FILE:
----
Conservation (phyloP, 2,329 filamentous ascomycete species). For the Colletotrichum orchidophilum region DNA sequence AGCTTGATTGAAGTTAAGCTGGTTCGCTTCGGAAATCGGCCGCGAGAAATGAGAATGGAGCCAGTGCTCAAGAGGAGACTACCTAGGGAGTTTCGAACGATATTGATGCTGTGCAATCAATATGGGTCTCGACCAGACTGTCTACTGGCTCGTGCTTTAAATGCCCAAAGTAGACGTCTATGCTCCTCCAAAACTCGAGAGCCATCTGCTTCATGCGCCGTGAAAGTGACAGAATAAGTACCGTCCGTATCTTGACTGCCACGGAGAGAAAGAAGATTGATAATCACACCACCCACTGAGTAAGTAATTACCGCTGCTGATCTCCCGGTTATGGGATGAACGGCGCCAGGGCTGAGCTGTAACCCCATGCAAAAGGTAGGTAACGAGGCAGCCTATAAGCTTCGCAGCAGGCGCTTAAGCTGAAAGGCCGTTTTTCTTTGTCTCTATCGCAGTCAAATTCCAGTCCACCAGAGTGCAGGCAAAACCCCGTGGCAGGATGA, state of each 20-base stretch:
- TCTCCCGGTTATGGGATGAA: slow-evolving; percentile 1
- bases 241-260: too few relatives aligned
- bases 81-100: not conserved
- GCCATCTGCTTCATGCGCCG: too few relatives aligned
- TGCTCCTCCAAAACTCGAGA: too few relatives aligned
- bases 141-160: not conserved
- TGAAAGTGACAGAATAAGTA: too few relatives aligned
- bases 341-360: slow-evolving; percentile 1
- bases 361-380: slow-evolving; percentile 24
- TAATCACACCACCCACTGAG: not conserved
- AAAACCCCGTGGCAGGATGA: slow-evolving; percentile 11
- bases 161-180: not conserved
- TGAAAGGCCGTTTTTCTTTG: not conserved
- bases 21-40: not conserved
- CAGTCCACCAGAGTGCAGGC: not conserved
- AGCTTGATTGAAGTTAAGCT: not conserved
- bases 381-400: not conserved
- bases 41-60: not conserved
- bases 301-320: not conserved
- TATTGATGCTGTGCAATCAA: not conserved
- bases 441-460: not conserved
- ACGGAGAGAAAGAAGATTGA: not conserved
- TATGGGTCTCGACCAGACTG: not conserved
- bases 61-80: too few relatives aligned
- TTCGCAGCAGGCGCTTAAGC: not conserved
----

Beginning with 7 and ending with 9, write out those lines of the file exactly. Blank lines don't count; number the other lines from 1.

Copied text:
- bases 141-160: not conserved
- TGAAAGTGACAGAATAAGTA: too few relatives aligned
- bases 341-360: slow-evolving; percentile 1